Last week’s season premiere of Being Mary Jane was titled “Getting Nekkid,” This week’s episode is “Getting Naked,” and as Mary Jane (Gabrielle Union) explained to Lee (Chiké Okonkwo), the difference is in your intentions and the ever-running theme of vulnerability.
“Nekkid” implies that you are naked but “up to no good.” “Naked” is to be exposed. There are multiple layers in the titling of the episode, which opens up with the Post-it Note that M.J. left behind for Lee but that serves as an omen for her—“Make yourself at home, but don’t get too comfortable”—just as the episode quote reminds us all that homes aren’t safe:
“You know, my dear, it isn’t safe for a little girl to walk through these woods alone.” —the Big Bad Wolf
Little Red Riding Hood was on her way to Grandma’s house when she forgot her mother’s instructions to keep on the path and not stop. Full of good intentions, she was distracted along the way by strawberries and butterflies, giving the wolf enough time to disguise himself as her grandmother, then swallowing Little Red whole.
Kara (Lisa Vidal) warns M.J. to stay on the path. They have a plan and a goal to find Ronda Sales’ (Valarie Pettiford) weaknesses and replace her as lead anchor on the Great Day USA morning show. But M.J., who has long admired Ronda’s work, is dazzled by Ronda’s offer to mentor her.
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It’s prickly; they are both aware that M.J. is a potential threat to Ronda’s position of power. Can there be sisterhood between two black women in a sea of white? Sure, but sisterhood, camaraderie and trust take time to build. We can share a bond, but I don’t need to expose myself to you prematurely—or ever, really—to be supportive. Yet M.J. uncoils, making herself vulnerable and exposed in precisely the wrong situation.
While she takes too long to realize that she needs to pick herself back up with Ronda, M.J. quickly becomes tightly wound with her British-Nigerian lover, Lee. He is uncharacteristically determined to woo a woman who showed him her full crazy the first night of what was meant to be a one-night stand. So Lee has two teenage kids by the same woman—not a big deal for a 40-year-old man—some baggage is to be expected. More importantly, is he a good parent?
But M.J. has become the fuccboi we are constantly reminding our homegirls and ourselves to steer clear of, taking advantage of Lee and wasting his time. And here is Lee, patiently, emotionally available and, at the moment, willing—as if his momma and fifty-eleven aunties ain’t got a bevy of proper women for him to choose from in London, Lagos, Enugu and Houston.
Lee could be everything M.J. was willing to pay a matchmaker $20,000 to find for her, yet she can’t be open and honest with him; M.J. even takes the bait Ronda dangles in front of her with Corey Blanchard (Travis Winfrey), the head of Ronda’s nonprofit. Kara consistently warns M.J. to stay focused because Ronda is not her ally and Corey is not the “black unicorn” M.J. is daftly in search of.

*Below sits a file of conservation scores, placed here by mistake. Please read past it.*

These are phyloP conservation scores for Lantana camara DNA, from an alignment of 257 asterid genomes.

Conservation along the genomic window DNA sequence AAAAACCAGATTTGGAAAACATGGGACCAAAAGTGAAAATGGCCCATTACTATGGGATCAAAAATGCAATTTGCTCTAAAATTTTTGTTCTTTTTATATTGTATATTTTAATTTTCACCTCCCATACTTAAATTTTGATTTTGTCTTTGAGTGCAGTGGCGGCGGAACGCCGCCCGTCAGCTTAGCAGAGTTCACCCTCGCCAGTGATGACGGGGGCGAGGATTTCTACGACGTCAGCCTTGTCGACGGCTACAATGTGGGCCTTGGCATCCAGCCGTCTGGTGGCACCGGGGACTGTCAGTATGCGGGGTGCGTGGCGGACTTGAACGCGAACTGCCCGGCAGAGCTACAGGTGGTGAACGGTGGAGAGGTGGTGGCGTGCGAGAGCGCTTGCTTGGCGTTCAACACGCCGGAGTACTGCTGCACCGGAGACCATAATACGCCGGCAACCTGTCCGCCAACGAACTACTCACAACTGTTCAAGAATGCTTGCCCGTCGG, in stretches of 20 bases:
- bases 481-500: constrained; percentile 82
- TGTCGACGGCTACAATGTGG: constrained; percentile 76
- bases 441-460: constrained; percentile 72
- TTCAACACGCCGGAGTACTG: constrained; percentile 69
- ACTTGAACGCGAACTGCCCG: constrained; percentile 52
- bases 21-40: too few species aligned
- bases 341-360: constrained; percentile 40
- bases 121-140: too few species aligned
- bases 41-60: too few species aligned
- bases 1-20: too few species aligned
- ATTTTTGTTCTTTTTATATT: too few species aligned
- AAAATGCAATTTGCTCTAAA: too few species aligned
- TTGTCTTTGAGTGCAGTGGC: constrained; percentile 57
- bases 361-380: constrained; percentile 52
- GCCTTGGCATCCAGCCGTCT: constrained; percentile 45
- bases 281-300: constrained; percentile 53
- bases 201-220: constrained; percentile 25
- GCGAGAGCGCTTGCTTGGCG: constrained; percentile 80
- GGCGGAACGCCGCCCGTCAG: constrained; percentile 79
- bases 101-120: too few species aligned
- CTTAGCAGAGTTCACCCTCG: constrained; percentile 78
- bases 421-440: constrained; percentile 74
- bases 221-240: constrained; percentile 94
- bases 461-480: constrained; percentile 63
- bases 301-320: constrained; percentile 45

Kara too quickly unravels an embezzlement scheme among Corey; Ronda’s husband, Ellison (Al Mitchell); and their nonprofit that is building schools in Kenya. Corey and Ellison are supposedly siphoning donation money to pay for “Becky with the brownstone,” Ellison’s mistress. It’s a story that could craftily force Ronda to resign and elevate M.J. But M.J. double-crosses Kara, in the name of a sisterhood Kara supposedly can’t understand because she’s not black, by telling Ronda everything before she and Kara break the story to their producer Garrett (Ashton Holmes).
M.J., with all good intentions, lost focus. She’s distracted by the dresses, the galas, the beige men who look nice on paper, and dropping names of her enemies over champagne night caps—thus setting herself up to be swallowed whole as soon as Ronda reveals herself, not as the benevolent matriarch but as the big badass wolf who hires the same man who got M.J. fired from CNN, Jason Talbot, to be senior producer of Great Day USA.
While we pray that M.J. finds the ability to harness the power of vulnerability in career and love, I guess we will also be spending this season with heads bowed in prayer asking if we can find Niecy (Raven Goodwin) some damn common sense. Her baby daddy, Dante (Cesar Cipriano), has conveniently made himself available right as Niecy is about to collect her settlement check from the case against the police who assaulted her during a traffic stop. Halfway slick without an ounce of suave, Dante simply lucked out on Niecy’s insecure search for love and attention against the constant railing she gets from her family.
In a moment where you’re hoping Niecy just looks out for herself, she brings Dante to her lawyer’s office to finalize her settlement. Niecy switches from setting up a trust for her children to taking cash out on the settlement, then throws all sense out the window by buying a $45,000 Hyundai that’s not in the least bit fit for transporting young children. Did we all stop to ask what kind of two-door Hyundai is over $30,000? She could have been cute in a brand-new Elantra for under $20,000. Sis, how can we save you from yourself and Dante?
It’s not even love, but the search for love, that has Mary Jane and Niecy making crazy-bad decisions. Let’s hope at least M.J. gets the self-reflection she so needs in opening herself up to Lee.